MYTH #6 (my observation): Feminists don’t actually DO anything, they just rant a lot.

This is what we like to refer to as “slactivism”: just blogging, just liking things on Facebook, just ranting.  Obviously there

Above: members of the Feminist Majority Foundation

is nothing wrong with blogging, or talking to people about oppression and the need to change it, or really anything that forces people to THINK about the problem…but many feminists, and especially many feminist organizations, do a lot more than that.  A number of fantastic groups such as Equality Now, the Feminist Majority, Planned Parenthood, and Emily’s List, are actively fighting to promote strong women leaders and campaigning for women’s issues.  We don’t, as one person told me, “just yell a lot in college while running around getting our Mrs degrees so that we can become stay at home moms”.  Nope.

MYTH #7 (my observation): Stay-at-home moms aren’t feminist.

Says WHO?  If you CHOOSE to stay at home because you are able to make that choice, good for you!  It is when we force women to stay at home that feminists have a problem.  Women who choose to stay at home should absolutely be supported.  Being a mother is an incredibly tough job.  Hayley already covered this in her last post.

MYTH #8: Feminism is over.

I already discussed this a bit in the third installment of my WTF Feminism Series, but I’ll say it again here for good measure.  Feminism is not over.  First-wave feminism (suffrage) is over, because women have the right to vote.  Second-wave feminism has died down.  But third-wave feminism is alive and kicking.  Feminism was never just about the ability to vote or the ability to hold a job.  Until women can walk down the street at night without having to worry about being attacked, until women’s right to access things like birth control are no longer under attack by our leaders, until women are no longer being driven out of certain fields, until “pink collar” and domestic work is no longer devalued by our society, feminism will still be here.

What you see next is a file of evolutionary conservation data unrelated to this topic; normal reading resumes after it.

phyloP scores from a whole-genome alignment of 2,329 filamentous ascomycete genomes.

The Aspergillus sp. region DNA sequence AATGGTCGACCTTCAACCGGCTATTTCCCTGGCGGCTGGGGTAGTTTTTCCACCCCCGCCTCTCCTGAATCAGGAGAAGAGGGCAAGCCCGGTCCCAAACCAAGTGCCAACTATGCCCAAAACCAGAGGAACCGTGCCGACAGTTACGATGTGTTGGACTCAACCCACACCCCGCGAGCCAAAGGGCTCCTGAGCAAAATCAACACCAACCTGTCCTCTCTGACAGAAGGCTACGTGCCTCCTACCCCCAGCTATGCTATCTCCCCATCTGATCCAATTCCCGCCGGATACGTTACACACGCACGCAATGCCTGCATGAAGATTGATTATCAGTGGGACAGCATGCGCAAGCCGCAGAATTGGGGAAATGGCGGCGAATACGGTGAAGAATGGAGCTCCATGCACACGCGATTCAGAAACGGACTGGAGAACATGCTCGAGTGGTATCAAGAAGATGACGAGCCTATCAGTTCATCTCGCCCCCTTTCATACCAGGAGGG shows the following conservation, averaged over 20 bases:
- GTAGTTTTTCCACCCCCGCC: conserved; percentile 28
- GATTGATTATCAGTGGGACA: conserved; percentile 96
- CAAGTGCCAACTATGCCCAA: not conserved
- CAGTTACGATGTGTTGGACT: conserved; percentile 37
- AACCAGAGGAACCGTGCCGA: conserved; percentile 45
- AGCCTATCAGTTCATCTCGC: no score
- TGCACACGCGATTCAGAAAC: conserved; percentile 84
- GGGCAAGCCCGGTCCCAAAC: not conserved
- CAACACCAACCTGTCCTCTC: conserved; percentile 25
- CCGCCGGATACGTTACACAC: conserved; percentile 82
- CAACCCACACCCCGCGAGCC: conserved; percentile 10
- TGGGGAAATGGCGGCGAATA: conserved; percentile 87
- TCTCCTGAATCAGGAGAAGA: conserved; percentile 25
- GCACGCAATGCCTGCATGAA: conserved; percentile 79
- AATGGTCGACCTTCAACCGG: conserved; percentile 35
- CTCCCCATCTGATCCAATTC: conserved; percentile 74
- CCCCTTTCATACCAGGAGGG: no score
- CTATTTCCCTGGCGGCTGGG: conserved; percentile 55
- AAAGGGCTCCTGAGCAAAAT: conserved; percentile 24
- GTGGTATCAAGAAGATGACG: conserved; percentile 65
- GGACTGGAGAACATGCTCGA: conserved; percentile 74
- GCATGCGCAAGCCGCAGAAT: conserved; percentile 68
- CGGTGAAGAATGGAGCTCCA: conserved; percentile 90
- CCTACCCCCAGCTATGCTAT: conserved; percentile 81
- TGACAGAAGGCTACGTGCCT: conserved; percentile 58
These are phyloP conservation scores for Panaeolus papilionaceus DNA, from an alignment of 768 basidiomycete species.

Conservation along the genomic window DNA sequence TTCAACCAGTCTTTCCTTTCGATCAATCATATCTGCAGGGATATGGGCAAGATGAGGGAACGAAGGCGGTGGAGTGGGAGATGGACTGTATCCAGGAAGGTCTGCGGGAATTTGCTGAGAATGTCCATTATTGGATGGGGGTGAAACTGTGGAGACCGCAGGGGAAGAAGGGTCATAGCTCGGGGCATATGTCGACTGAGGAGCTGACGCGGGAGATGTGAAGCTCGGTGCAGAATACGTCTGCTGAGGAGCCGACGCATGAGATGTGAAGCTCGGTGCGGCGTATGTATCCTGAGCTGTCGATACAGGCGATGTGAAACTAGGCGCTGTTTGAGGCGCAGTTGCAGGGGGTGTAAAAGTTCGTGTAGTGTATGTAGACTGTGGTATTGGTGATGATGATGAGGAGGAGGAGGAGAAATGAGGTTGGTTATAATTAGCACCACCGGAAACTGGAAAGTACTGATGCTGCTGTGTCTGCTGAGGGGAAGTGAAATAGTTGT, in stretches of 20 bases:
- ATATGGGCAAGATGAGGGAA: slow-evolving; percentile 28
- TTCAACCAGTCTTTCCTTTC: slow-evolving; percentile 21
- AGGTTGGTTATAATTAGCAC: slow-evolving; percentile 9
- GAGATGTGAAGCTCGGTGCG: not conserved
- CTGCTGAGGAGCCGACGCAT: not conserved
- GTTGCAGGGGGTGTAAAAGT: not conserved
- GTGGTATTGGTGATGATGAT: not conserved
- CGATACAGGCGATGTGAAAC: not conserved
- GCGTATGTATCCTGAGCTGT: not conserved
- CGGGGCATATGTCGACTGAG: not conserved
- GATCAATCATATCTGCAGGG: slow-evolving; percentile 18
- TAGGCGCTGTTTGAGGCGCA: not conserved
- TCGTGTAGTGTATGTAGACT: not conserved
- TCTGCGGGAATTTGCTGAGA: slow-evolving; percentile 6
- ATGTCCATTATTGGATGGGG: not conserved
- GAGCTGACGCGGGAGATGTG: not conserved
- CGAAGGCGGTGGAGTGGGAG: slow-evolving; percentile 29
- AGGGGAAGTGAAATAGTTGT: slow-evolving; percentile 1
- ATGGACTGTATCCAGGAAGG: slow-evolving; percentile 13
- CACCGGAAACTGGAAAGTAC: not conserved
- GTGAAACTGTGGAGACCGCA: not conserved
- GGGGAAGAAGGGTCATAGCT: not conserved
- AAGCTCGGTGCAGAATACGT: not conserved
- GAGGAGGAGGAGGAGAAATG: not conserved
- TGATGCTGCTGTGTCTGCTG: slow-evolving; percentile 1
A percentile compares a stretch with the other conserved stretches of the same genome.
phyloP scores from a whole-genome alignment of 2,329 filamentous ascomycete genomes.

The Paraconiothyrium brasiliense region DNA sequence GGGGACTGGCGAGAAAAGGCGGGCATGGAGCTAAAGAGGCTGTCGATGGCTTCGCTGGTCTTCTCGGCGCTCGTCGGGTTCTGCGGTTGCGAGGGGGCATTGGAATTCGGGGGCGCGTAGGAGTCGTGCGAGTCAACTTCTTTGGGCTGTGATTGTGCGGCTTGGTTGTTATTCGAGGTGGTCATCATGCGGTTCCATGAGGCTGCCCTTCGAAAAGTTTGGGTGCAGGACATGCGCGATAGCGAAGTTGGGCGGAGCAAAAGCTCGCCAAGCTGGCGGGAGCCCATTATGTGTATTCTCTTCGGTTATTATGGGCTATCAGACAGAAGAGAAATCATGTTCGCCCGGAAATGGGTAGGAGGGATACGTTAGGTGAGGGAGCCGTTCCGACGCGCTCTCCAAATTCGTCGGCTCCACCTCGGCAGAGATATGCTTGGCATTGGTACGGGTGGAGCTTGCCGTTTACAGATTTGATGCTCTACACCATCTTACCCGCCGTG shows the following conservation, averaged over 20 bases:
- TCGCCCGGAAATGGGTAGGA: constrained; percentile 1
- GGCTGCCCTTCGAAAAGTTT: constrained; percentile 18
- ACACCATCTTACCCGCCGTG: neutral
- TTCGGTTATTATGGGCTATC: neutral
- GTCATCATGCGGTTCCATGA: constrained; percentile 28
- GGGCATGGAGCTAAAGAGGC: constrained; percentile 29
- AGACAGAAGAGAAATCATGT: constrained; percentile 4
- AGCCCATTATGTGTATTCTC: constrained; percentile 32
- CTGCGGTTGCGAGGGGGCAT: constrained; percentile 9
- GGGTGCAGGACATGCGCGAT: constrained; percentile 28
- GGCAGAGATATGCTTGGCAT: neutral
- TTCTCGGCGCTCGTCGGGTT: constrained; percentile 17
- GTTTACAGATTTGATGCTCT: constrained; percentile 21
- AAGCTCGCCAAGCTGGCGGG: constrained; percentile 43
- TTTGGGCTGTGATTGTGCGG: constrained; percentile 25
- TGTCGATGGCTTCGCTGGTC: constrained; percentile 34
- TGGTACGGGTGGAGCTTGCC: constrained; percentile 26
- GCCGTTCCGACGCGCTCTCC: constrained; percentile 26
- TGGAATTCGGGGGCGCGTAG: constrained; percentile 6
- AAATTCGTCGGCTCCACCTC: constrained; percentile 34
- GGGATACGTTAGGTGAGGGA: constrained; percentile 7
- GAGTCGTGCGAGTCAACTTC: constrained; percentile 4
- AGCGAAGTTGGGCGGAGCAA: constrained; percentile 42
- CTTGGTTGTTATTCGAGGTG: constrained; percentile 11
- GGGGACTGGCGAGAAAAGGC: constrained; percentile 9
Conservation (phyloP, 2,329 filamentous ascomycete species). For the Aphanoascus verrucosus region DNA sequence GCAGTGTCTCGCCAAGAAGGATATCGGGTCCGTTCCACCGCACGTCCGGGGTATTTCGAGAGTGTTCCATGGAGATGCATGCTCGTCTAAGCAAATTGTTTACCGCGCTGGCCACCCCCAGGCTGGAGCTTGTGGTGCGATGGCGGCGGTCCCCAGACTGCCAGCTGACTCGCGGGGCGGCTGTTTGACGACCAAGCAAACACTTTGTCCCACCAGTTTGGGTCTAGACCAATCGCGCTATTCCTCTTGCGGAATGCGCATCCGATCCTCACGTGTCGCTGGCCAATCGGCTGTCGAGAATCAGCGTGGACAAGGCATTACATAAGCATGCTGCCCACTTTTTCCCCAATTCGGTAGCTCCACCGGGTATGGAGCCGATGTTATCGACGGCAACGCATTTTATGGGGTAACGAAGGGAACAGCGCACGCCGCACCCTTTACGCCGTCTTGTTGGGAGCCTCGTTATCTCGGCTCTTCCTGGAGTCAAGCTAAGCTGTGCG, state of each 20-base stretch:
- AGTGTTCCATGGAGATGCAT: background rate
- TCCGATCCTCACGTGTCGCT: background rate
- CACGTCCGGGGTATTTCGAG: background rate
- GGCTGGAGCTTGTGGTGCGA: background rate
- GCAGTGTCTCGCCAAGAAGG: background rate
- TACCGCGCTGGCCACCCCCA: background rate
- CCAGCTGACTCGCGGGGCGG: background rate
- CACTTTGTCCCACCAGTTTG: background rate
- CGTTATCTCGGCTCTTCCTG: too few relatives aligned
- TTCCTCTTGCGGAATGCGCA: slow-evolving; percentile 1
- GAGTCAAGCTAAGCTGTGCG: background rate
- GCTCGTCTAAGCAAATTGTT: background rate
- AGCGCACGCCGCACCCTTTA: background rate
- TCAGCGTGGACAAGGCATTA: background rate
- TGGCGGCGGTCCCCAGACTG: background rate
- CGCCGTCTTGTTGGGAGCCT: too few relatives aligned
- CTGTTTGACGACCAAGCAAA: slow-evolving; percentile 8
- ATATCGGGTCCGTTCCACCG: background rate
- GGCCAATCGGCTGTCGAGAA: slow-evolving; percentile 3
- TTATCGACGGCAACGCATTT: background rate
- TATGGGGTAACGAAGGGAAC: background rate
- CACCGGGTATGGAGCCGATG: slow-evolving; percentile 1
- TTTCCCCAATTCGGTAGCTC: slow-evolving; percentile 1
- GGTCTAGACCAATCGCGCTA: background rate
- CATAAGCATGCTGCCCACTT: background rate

WHY PEOPLE BELIEVE THIS

First, we have politicians who WANT you to believe this.  We have radio talk show hosts and TV show hosts and Fox News and none of this is helping.  But we also have feminists misrepresented in the media all the time, and this bad reputation often keeps people from identifying as feminists even if they agree with what feminists are fighting for.